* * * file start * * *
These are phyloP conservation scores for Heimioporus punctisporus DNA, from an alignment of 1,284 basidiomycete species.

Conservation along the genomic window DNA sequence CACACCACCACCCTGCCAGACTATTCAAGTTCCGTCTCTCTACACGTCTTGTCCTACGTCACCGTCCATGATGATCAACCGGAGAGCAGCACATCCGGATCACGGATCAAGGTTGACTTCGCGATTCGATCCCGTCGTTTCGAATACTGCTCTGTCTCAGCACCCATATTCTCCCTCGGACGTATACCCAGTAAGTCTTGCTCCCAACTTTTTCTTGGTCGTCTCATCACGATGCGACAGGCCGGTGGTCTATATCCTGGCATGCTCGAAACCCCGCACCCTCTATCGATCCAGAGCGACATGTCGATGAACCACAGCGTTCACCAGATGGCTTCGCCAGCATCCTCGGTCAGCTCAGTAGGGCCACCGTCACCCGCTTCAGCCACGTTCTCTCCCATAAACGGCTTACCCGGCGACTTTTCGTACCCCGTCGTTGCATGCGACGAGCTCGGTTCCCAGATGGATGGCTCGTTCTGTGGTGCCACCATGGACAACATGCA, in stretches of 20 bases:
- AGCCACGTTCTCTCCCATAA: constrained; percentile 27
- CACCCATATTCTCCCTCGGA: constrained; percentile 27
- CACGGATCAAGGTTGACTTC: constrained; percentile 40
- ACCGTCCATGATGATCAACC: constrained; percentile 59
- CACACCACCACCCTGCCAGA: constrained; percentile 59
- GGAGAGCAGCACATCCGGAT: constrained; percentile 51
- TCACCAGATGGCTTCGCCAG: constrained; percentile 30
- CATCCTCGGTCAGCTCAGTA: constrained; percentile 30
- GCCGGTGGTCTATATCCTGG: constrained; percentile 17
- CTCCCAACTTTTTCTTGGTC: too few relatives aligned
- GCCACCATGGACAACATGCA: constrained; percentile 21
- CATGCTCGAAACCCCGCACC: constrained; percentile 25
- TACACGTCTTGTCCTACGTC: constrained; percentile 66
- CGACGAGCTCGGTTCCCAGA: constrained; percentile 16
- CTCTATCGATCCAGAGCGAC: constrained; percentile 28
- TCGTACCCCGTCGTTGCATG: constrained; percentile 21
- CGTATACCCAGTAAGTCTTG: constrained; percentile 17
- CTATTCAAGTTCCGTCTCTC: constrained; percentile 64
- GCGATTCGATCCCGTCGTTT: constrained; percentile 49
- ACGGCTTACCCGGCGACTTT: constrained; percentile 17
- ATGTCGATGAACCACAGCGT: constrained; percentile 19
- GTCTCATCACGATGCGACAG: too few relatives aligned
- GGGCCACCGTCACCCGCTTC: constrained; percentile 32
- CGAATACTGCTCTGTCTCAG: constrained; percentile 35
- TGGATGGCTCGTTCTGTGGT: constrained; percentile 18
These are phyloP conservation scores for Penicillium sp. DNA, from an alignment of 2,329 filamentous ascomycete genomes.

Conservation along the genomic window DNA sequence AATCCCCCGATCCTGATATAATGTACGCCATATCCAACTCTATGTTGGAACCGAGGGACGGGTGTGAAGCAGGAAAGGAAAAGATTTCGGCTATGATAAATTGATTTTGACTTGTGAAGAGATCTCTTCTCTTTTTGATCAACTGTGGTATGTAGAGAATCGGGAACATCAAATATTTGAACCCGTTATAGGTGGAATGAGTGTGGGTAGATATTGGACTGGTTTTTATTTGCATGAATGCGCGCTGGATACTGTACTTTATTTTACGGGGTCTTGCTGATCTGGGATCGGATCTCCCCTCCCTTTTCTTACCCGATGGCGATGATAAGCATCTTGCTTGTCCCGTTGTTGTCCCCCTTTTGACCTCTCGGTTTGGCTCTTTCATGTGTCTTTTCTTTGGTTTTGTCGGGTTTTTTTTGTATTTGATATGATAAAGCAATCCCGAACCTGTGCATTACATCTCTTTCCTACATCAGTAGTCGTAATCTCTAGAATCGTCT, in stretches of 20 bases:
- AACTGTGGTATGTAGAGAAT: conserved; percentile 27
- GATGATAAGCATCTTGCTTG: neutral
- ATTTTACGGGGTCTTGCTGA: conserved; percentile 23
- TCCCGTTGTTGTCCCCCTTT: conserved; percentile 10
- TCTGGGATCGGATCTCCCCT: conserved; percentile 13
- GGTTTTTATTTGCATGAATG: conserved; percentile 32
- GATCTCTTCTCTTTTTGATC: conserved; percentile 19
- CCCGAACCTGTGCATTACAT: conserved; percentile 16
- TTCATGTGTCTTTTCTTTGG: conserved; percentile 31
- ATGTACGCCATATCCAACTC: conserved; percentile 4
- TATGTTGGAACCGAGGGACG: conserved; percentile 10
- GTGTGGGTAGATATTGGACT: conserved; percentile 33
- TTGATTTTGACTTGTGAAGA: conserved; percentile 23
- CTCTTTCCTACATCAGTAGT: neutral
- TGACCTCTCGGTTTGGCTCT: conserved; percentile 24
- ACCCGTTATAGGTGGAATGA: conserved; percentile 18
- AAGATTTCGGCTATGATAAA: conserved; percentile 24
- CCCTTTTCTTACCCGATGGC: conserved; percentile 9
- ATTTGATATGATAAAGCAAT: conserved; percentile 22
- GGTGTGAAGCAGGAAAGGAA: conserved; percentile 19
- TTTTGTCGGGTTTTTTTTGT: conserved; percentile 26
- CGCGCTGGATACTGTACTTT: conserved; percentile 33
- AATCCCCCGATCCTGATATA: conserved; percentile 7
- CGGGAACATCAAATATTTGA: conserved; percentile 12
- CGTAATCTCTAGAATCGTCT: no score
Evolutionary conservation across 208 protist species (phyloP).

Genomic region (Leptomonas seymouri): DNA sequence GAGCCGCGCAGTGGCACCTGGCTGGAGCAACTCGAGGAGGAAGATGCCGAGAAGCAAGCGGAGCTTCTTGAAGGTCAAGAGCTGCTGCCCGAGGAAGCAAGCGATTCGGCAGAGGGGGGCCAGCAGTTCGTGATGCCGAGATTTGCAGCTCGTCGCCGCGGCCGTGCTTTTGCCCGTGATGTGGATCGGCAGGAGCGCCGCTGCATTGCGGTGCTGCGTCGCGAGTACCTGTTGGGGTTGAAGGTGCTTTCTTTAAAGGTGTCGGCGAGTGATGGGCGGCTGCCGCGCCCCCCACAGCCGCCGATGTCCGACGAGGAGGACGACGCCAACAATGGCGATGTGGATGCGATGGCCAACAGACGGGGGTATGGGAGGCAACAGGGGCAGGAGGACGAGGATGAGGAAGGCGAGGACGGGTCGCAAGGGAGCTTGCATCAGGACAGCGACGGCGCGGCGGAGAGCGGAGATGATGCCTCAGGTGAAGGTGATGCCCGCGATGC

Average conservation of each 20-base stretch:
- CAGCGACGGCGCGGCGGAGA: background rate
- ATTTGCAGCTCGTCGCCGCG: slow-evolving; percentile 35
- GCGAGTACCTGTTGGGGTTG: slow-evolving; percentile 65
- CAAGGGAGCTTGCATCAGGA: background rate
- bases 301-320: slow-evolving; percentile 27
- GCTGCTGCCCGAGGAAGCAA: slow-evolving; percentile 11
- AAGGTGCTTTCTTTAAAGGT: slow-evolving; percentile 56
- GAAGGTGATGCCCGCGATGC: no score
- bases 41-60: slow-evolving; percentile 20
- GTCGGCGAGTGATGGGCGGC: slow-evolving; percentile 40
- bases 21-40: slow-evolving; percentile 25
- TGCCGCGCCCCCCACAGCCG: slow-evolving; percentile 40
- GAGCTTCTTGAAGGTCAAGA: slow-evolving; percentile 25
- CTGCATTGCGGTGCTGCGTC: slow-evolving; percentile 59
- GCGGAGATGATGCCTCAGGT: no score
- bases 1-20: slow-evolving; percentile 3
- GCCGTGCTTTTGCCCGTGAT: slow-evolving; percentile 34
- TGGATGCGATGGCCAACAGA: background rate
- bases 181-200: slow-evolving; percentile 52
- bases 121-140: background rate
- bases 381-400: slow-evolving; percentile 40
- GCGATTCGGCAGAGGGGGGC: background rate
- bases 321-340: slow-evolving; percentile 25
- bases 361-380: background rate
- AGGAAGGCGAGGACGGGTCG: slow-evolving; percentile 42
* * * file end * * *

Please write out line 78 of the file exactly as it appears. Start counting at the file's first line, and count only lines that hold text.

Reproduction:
- bases 381-400: slow-evolving; percentile 40